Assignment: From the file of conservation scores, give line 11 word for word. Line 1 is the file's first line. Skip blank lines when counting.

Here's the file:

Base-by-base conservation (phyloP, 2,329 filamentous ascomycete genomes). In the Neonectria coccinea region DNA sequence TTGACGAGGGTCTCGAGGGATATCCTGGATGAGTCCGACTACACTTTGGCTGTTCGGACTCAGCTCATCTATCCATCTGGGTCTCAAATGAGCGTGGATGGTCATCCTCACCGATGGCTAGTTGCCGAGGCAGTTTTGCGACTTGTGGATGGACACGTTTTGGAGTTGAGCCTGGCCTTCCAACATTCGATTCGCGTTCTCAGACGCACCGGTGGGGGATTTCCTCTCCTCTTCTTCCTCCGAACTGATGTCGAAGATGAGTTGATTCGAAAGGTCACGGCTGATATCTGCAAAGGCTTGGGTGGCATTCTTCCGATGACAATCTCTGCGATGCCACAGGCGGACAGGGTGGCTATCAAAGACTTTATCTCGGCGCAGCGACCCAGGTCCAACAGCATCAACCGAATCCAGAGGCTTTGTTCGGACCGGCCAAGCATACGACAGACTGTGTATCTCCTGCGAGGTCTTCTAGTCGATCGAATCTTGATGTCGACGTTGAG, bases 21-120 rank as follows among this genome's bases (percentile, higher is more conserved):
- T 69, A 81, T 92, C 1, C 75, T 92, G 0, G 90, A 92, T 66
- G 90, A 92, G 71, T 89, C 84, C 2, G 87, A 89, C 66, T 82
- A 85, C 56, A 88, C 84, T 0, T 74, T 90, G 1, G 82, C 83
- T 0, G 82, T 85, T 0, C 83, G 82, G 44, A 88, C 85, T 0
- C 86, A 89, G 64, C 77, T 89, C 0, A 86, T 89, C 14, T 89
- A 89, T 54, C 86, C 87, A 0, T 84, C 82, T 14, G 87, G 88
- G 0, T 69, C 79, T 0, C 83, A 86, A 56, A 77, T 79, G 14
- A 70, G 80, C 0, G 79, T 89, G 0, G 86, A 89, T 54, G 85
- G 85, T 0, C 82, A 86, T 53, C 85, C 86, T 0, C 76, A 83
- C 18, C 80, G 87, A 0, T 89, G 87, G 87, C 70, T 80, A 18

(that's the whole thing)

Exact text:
- C 18, C 80, G 87, A 0, T 89, G 87, G 87, C 70, T 80, A 18